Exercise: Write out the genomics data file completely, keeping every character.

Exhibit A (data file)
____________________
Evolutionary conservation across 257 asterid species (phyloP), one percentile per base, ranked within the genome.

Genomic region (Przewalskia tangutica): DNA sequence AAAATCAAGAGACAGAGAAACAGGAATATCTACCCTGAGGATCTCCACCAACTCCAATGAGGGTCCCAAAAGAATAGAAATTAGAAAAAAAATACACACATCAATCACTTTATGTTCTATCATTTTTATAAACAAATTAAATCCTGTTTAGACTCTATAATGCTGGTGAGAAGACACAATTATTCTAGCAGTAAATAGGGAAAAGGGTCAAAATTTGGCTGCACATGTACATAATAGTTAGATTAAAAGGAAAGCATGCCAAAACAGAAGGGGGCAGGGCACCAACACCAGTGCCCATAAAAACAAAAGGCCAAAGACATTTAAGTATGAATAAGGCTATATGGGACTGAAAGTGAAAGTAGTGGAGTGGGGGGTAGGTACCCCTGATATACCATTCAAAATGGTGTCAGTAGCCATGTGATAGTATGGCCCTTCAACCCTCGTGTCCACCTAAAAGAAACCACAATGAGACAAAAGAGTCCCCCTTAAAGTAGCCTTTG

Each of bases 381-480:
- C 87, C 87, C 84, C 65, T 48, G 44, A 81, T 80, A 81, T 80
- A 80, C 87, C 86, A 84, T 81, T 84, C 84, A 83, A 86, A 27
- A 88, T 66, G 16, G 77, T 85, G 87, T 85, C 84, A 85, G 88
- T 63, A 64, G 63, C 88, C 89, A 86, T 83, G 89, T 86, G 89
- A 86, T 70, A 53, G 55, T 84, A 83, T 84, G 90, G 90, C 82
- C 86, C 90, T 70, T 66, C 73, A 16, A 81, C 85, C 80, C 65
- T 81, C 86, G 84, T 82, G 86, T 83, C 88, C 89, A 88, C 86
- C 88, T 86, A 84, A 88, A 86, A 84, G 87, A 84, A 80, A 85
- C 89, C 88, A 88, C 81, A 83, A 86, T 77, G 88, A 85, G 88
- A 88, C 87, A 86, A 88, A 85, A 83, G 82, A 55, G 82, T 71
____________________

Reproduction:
Evolutionary conservation across 257 asterid species (phyloP), one percentile per base, ranked within the genome.

Genomic region (Przewalskia tangutica): DNA sequence AAAATCAAGAGACAGAGAAACAGGAATATCTACCCTGAGGATCTCCACCAACTCCAATGAGGGTCCCAAAAGAATAGAAATTAGAAAAAAAATACACACATCAATCACTTTATGTTCTATCATTTTTATAAACAAATTAAATCCTGTTTAGACTCTATAATGCTGGTGAGAAGACACAATTATTCTAGCAGTAAATAGGGAAAAGGGTCAAAATTTGGCTGCACATGTACATAATAGTTAGATTAAAAGGAAAGCATGCCAAAACAGAAGGGGGCAGGGCACCAACACCAGTGCCCATAAAAACAAAAGGCCAAAGACATTTAAGTATGAATAAGGCTATATGGGACTGAAAGTGAAAGTAGTGGAGTGGGGGGTAGGTACCCCTGATATACCATTCAAAATGGTGTCAGTAGCCATGTGATAGTATGGCCCTTCAACCCTCGTGTCCACCTAAAAGAAACCACAATGAGACAAAAGAGTCCCCCTTAAAGTAGCCTTTG

Each of bases 381-480:
- C 87, C 87, C 84, C 65, T 48, G 44, A 81, T 80, A 81, T 80
- A 80, C 87, C 86, A 84, T 81, T 84, C 84, A 83, A 86, A 27
- A 88, T 66, G 16, G 77, T 85, G 87, T 85, C 84, A 85, G 88
- T 63, A 64, G 63, C 88, C 89, A 86, T 83, G 89, T 86, G 89
- A 86, T 70, A 53, G 55, T 84, A 83, T 84, G 90, G 90, C 82
- C 86, C 90, T 70, T 66, C 73, A 16, A 81, C 85, C 80, C 65
- T 81, C 86, G 84, T 82, G 86, T 83, C 88, C 89, A 88, C 86
- C 88, T 86, A 84, A 88, A 86, A 84, G 87, A 84, A 80, A 85
- C 89, C 88, A 88, C 81, A 83, A 86, T 77, G 88, A 85, G 88
- A 88, C 87, A 86, A 88, A 85, A 83, G 82, A 55, G 82, T 71